Updated Logos Earning Marketers New Customer Attention

With over 2 million businesses being created every year, graphic artists and sign companies have plenty of opportunity to make a visual impression for their clients. In addition, businesses often decide to update or refresh their logos because of mergers, acquisitions or the need to rebrand themselves. Logo design can make a huge difference for a business and experts recommend that marketers take the time to get it right.

Tom Searcy, a business advisor, reminds readers of the SalesMachine blog that a good logo is part of the “appealing tangibles” that clients consider when they are deciding whether they will do business with a specific enterprise. Get the logo wrong and a marketer misses an opportunity to connect with potential customers in key ways.

Along with encouraging businesses to create a logo, Searcy also has some advice about what constitutes an effective design.

  • Line weight: Searcy cautions against using thin line weights in graphics. In some print publications, these lines may disappear altogether.
  • Typeface: It might seem like a good idea to stand out by using a trendy typeface. But when these typefaces go out of style, the business ends up looking dated. In other cases, trendy typefaces can be hard to read.
  • Balance: Good graphic artists understand what draws the human eye in a positive way. A geometric balance of text, images, shapes and colors will do the trick because consumers have been trained by decades of visual iconography. When a logo falls outside that balance, it might interest some consumers but it may also detract from the impact a marketer is trying to make.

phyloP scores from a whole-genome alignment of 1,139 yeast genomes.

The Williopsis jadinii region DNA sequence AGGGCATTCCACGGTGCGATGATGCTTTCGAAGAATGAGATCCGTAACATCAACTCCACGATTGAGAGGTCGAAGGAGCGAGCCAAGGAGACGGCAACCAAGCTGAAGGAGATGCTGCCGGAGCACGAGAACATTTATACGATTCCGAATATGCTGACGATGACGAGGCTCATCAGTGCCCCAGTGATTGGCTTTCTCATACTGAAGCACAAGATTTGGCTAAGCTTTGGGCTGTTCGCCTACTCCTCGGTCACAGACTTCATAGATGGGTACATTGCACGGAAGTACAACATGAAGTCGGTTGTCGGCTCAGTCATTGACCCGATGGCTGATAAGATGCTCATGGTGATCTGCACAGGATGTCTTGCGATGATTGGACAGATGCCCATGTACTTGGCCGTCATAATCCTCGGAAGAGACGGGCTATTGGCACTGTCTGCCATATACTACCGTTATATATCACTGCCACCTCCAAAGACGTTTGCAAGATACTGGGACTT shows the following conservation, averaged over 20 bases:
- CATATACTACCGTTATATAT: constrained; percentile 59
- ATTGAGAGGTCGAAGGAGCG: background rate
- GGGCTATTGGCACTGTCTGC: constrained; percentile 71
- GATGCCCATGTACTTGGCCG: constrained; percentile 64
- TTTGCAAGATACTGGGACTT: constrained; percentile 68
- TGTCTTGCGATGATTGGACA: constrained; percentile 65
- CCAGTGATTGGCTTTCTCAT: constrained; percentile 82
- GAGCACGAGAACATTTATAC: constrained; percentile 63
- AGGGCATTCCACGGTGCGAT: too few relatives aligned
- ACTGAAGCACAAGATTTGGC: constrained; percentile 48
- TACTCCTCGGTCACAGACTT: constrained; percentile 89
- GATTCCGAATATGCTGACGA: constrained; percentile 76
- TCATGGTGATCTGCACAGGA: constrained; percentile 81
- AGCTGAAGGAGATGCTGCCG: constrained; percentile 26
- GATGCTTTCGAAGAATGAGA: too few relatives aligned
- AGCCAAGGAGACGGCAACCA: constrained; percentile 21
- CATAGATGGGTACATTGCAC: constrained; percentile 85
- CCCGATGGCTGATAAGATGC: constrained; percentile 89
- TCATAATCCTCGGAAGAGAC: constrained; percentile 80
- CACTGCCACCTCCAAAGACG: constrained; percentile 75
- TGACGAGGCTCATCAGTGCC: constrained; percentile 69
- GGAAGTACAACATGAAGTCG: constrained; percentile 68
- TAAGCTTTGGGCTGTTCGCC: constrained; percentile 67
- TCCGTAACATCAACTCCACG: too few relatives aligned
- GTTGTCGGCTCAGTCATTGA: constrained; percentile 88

Companies that are seeking to rebrand themselves might want to consider a new or refreshed logo as part of the revised image they want to present to potential customers. And new businesses should be prepared to pay the going rate for a good logo. As Searcy reminds readers, "You have only one chance to make a first impression."

[Source: Searcy, Tom. What makes a great company logo. SalesMachine. Cbsnews​.com. 13 Jun. 2012. Web. 27 Jun. 2012] 
Kathy Crosett
Kathy is the Vice President of Research for SalesFuel. She holds a Masters in Business Administration from the University of Vermont and oversees a staff of researchers, writers and content providers for SalesFuel. Previously, she was co-​owner of several small businesses in the health care services sector.